GASTROPARESIS (Paralysis of the stomach)

Gastroparesis is a health condition that affects approximately 1 in every 5 Americans, yet there is so little public awareness that I would imagine if someone told you they had been diagnosed with Gastroparesis, most likely you would have no idea what they were talking about, let alone what all they have been going through as opposed to that person telling you they had been diagnosed with high blood pressure, an ulcer or anemia.

To simplify the term let’s look at it this way: Gastro = Stomach, Paresis = paralysis. When we look at it that way we now have a condition in which the stomach is paralyzed. When this happens, digesting food becomes next to almost impossible and for some with a more sever diagnosis they cannot digest their food at all.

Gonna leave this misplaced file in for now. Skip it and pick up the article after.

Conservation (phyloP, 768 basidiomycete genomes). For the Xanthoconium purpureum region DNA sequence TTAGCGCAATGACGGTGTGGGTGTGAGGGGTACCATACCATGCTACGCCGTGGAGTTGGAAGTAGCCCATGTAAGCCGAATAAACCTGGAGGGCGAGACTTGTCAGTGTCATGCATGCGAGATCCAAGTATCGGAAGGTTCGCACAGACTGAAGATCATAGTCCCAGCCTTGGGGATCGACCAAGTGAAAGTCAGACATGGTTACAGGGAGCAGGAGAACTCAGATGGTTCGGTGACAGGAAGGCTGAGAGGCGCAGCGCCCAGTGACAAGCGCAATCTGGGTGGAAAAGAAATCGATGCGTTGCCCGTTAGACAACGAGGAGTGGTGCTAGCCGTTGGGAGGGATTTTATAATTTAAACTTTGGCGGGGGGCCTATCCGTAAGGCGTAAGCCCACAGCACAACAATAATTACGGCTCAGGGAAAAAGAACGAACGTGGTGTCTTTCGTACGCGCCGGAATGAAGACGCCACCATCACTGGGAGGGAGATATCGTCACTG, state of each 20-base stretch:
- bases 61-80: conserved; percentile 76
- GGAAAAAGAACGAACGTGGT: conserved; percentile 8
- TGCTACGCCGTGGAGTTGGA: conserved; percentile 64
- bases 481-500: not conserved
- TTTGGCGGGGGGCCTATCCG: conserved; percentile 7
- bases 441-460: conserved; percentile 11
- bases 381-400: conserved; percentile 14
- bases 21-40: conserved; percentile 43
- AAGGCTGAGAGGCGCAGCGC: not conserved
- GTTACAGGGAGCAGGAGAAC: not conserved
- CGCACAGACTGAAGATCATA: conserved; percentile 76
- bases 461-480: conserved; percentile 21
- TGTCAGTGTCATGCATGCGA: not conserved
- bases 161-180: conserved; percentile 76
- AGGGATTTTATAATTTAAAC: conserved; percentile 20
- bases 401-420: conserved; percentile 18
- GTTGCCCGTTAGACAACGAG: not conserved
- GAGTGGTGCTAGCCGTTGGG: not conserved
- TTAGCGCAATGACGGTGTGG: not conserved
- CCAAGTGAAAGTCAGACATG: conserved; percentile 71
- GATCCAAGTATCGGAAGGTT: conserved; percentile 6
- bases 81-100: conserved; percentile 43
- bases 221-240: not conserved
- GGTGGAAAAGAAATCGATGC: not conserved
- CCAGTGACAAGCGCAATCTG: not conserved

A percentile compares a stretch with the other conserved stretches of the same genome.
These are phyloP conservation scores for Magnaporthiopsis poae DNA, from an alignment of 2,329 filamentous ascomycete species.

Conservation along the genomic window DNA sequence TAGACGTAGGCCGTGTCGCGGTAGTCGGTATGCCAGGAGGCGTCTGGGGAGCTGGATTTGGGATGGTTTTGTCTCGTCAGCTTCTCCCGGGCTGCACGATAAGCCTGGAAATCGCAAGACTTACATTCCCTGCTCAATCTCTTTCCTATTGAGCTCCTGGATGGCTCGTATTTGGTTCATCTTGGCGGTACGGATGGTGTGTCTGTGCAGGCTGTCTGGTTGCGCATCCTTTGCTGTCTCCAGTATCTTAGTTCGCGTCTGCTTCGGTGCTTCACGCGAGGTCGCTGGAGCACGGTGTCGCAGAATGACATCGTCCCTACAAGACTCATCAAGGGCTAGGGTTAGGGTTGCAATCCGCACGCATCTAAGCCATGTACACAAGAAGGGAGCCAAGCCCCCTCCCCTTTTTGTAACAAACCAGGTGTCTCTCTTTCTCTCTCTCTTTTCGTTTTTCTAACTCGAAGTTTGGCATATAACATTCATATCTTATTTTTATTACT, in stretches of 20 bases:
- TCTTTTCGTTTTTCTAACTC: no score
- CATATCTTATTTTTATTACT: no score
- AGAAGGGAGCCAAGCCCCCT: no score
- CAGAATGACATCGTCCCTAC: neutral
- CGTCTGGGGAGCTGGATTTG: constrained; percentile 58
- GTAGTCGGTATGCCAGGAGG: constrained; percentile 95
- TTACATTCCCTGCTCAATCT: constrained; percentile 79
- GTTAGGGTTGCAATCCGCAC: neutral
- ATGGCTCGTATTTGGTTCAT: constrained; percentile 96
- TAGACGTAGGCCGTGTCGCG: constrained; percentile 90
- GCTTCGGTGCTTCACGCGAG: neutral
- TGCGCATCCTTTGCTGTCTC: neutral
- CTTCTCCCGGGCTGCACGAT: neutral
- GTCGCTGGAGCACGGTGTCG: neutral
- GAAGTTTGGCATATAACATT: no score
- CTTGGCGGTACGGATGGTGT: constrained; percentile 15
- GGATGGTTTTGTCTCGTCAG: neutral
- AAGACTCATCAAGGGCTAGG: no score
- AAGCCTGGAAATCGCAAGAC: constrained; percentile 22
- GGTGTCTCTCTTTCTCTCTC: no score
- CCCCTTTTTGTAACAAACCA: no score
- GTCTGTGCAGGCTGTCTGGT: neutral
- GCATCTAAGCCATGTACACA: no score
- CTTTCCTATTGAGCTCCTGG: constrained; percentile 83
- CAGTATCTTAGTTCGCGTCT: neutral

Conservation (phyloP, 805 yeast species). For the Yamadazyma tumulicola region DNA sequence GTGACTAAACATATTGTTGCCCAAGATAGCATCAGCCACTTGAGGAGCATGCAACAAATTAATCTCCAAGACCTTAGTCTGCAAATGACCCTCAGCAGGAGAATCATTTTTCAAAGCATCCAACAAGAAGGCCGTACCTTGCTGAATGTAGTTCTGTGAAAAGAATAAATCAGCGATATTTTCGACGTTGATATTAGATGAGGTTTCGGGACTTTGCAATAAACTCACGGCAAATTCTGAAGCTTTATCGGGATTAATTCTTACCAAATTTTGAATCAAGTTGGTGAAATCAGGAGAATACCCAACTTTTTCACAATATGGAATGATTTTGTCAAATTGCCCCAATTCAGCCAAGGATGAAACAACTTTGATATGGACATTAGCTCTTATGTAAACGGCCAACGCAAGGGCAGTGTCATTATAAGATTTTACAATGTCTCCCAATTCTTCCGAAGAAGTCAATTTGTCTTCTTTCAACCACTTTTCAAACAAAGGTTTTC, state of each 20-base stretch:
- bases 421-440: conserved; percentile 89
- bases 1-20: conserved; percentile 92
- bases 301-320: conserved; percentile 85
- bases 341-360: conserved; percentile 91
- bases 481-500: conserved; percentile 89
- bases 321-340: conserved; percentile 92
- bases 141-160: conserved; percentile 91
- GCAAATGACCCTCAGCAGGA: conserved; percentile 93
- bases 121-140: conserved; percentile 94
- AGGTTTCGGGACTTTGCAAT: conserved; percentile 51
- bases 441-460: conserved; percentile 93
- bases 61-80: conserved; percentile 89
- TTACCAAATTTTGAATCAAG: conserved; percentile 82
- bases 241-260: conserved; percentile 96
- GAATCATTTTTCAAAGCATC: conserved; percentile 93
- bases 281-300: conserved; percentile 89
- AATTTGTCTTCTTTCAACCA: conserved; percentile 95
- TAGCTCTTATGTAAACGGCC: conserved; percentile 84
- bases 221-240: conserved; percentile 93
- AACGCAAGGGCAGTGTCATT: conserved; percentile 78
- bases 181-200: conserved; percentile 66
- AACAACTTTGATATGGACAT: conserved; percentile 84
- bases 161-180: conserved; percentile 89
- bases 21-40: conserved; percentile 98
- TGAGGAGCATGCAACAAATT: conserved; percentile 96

Why, what causes this? Our process of digesting food is helped along by the Vagus nerve located in our stomachs. Just as our heart works to pump blood through our bodies, the vagus nerve acts in the same way to push food on and out our stomach so that it can continue on it’s way through the rest of our digestive system.

When this nerve is damaged in any way, so is this process. Depending on the amount of damage depends on how long the food remains in our stomachs before passing on through. When completely damaged to the point of non functioning, food has no means of pushing it on through so it remains in the stomach.

It is obvious that it would be impossible for food to remain in one’s stomach without any means of helping it along. In milder cases this can be treated with medications however in more severe cases patients must depend on tube feedings to maintain their nutritional needs.

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